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Iraqi Women: Untold Stories from 1948 to the Present
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Iraqi Women: Untold Stories from 1948 to the Present

3.84 of 5 stars 3.84  ·  rating details  ·  25 ratings  ·  3 reviews
Nadje al-Ali challenges the myths and misconceptions which have dominated debates about Iraqi women, bringing a much needed gender perspective to bear on a central political issue of our time. She traces the political history of Iraq from post-colonial independence, to the emergence of a women's movement in the 1950s and Saddam Hussein's early policy of state feminism. The ...more
Paperback, 304 pages
Published February 12th 2007 by Zed Books
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This is a really great book on many levels.

It's really weird for me to think that at this time Iraq has largely faded from public discourse. Since 1990, and as long as I'd been paying attention to politics for sure, it had been the subject of fear, of containment, of violence and constant debates in global and American policy. We talk about other places now.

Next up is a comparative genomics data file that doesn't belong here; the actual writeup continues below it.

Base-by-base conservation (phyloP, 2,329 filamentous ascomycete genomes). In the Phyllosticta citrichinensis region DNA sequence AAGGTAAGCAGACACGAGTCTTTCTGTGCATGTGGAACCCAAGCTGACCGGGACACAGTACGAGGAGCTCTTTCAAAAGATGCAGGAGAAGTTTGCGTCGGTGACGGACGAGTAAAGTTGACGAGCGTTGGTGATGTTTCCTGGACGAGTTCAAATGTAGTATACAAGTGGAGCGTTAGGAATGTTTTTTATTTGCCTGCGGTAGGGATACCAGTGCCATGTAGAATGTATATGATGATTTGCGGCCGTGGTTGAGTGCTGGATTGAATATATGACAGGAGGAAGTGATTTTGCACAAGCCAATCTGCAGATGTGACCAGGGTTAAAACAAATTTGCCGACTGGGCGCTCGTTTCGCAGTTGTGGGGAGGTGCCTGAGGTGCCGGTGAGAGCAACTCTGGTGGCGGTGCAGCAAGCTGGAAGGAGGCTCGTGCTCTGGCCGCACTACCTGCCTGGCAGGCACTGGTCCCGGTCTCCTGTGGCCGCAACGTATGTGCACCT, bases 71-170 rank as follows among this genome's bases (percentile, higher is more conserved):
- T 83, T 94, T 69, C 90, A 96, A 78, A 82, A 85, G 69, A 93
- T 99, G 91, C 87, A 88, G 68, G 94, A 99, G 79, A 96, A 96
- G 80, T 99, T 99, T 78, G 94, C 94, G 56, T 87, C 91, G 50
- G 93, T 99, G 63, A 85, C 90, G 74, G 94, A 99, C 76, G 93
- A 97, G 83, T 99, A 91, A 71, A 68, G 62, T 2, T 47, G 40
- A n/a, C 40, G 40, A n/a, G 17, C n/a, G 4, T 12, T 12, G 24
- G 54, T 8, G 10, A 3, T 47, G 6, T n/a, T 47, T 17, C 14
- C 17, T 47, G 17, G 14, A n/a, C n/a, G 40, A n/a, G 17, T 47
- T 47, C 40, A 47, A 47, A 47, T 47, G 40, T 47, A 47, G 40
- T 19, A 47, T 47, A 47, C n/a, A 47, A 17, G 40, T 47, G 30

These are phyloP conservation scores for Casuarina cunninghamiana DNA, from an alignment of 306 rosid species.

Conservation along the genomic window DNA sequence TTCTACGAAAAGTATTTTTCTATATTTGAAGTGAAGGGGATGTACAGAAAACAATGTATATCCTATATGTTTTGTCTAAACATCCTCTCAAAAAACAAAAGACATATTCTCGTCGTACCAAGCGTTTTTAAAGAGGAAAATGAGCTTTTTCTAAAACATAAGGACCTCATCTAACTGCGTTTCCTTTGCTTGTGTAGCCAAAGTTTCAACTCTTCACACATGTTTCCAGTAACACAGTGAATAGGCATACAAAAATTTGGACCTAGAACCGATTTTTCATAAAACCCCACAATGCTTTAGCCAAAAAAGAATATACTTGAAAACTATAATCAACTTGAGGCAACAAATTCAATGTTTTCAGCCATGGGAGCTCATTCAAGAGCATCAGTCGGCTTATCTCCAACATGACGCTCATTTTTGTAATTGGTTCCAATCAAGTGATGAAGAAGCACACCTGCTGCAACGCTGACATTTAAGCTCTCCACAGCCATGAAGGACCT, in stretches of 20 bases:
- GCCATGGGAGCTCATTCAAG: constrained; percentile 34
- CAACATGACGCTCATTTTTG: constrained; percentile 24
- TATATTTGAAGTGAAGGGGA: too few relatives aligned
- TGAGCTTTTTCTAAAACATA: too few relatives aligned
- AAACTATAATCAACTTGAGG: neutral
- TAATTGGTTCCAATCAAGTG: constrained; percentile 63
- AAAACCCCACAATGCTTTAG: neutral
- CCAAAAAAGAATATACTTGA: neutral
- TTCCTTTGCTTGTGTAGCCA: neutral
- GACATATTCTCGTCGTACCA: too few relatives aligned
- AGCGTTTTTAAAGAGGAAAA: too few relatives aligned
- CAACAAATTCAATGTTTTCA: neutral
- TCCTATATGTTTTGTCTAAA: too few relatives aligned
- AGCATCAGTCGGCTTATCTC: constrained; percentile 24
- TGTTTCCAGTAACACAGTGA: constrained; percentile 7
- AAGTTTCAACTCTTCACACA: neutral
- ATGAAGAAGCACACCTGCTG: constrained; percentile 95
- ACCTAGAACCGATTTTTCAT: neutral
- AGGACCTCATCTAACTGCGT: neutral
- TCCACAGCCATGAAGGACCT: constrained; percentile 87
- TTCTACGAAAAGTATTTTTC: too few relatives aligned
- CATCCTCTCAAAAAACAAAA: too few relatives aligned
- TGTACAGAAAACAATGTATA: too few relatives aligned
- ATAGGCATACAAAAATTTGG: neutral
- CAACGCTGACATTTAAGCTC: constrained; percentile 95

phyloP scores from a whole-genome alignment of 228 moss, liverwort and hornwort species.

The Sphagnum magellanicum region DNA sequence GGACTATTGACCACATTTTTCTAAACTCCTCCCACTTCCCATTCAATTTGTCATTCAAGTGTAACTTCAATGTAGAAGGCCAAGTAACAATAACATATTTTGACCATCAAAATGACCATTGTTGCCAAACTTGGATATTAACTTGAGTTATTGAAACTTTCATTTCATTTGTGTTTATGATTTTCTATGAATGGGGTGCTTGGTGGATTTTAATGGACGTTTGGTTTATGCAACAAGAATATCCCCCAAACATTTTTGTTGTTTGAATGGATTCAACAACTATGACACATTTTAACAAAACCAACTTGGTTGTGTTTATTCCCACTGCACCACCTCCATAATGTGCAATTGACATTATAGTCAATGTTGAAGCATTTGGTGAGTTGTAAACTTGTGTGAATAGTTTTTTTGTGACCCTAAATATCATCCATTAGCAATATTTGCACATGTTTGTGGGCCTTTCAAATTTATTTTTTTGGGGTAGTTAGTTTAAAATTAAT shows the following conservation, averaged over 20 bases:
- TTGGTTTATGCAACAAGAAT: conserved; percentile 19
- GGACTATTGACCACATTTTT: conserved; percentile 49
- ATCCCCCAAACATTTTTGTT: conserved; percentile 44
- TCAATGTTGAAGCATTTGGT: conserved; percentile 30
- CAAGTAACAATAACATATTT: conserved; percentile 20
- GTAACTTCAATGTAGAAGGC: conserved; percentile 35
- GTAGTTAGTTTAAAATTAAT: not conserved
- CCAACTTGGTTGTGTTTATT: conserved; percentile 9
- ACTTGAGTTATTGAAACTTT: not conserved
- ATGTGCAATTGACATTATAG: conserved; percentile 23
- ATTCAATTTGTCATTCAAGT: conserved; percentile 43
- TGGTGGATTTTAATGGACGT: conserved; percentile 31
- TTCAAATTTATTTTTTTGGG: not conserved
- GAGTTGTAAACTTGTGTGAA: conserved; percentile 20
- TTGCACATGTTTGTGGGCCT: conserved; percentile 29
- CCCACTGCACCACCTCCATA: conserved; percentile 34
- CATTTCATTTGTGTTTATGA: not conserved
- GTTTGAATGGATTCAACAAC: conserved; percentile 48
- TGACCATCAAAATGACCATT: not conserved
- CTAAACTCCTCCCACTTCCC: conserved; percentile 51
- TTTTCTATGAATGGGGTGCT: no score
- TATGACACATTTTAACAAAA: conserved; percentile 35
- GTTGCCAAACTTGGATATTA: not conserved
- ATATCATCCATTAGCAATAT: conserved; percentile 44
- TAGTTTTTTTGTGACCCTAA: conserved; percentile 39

At the time of the 2003 war and when this book was published I think there were two main points of rhetoric that came up WRT Iraq and women
The book is biased and contradicts itself in many places. While Al-Ali claims to get views from a wide variety of Iraqi women most interviews are with upper middle class, secular educated women. She also contradicts herself in many places, especially when speaking of the March 2003 invasion of Iraq and its aftermath.
Feb 11, 2009 Theodora marked it as to-read
Shelves: books09, islam, politics, shia
This was the best book we read in my class this quarter (so far). I echo the comment that there shd be less describing and more space for the women to talk -- but I appreciate al-Ali bringing her own story into the mix.
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